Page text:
Gesy, unless managed properly, could share the same fate as the now defunct Co-operative Bank, Christodoulos Angastiniotis, head of the chamber of commerce and industry (Keve) has said.
Angastiniotis, during an interview with Insider magazine, said that when the proper, full picture is given on the public healthcare expenditure, it will be seen that it is “going from bad to worse.”
“And I warn that no government, neither this nor the next, should even think about increasing our contributions,” the head of the country’s Cypriot businessmen’s union said.
For Angastiniotis, Gesy, along with the social insurance fund and the Co-operative Bank was one of the major social achievements in Cyprus.
“History teaches us that if there is no measure, professional management and rationality these social conquests will be lost,” he said, expressing fears that Gesy may too end up like the Co-op bank that was shuttered by the government in 2018.
Angasitiniotis said it was inconceivable that an organisation like the Health Insurance Organisation (HIO) that runs Gesy, and which controls amounts corresponding to six per cent of the country’s GDP, €1.2 bn, does not yet have a general manager.
He added that state hospitals, that make up 50 per cent of the public health sector, continue to be “a bottomless pit, a black hole in budgets increasing their deficits”.
Nothing substantial has been done to make them competitive, he said, referring to the goal of rendering them administrative and financially autonomous so that they can compete with private hospitals under Gesy.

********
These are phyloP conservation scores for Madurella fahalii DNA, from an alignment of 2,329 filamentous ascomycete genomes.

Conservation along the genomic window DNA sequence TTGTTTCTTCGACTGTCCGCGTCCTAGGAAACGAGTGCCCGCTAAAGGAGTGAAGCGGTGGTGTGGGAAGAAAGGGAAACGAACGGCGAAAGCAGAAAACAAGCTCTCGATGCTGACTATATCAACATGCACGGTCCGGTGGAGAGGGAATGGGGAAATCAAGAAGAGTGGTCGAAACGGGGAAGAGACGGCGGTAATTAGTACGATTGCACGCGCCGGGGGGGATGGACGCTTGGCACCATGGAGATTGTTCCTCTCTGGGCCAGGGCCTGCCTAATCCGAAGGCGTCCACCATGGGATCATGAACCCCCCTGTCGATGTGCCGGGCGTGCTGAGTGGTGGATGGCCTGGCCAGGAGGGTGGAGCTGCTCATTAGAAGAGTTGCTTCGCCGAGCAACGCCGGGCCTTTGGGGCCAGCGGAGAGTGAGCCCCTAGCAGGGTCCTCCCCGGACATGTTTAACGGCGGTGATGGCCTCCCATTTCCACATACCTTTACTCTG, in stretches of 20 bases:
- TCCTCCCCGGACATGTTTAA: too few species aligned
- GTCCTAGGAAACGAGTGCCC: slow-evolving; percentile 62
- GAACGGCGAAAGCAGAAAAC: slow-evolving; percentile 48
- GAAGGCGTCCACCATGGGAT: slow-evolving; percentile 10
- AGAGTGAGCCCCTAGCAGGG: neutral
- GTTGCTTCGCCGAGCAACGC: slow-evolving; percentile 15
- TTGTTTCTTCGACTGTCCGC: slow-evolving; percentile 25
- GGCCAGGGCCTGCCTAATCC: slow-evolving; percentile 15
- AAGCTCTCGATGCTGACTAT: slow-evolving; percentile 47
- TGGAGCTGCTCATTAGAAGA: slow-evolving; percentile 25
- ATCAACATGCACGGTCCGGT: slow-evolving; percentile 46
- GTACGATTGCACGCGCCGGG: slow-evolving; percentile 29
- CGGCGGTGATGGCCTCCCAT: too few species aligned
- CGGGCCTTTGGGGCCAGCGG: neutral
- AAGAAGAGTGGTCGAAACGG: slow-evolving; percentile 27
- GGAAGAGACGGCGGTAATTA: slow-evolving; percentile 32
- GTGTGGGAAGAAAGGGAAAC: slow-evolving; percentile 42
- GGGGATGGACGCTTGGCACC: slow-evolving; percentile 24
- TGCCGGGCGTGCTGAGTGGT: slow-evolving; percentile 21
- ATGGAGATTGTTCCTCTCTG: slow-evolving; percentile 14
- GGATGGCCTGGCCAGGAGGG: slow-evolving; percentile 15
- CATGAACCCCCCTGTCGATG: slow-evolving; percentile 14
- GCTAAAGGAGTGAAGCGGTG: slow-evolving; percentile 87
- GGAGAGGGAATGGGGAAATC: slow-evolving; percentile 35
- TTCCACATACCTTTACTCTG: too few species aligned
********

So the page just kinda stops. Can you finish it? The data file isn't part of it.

Angastiniotis called the decision for the state to cover state hospitals’ deficit whatever the amount for five years without substantial control as “a tragic mistake”.
He also expressed fears that if beneficiaries and healthcare providers continue to abuse the system, it would lead to its demise.
“Even if there is no increase in contributions and the government tries to finance it from other sources, what will be the outcome? Won’t we be led to an increase in other taxes again?” he asked.
Angastiniotis warned that unless Gesy operates in an orderly manner and strict supervision is introduced, things will lead with mathematical precision to the same situation as the crash of the stock market in the early 2000s but also the end of the Co-op-bank.
“Today’s practices of impunity and euphoria are reminiscent of the time of the stock market bubble when everyone was winning and was happy until we saw the results,” he said.
He pointed out that something is amiss today referring to the fees of doctors, labs and pharmacies.
Angastiniotis also said Keve was against the HIO’s idea, backed by service providers, of creating closed professions within the system, whereby it will choose which pharmacies and other associates it would cooperate with thus closing the door to the rest.
This, he said, would mean HIO making a pre-selection of associates “as if it were a private company, excluding the rest but also those who will enter the market later after the end of their studies.” He said the same system is being contemplated for MRI centres.
“You can only behave like that when you are in free competition, if you are a state monopoly you cannot even think about it.”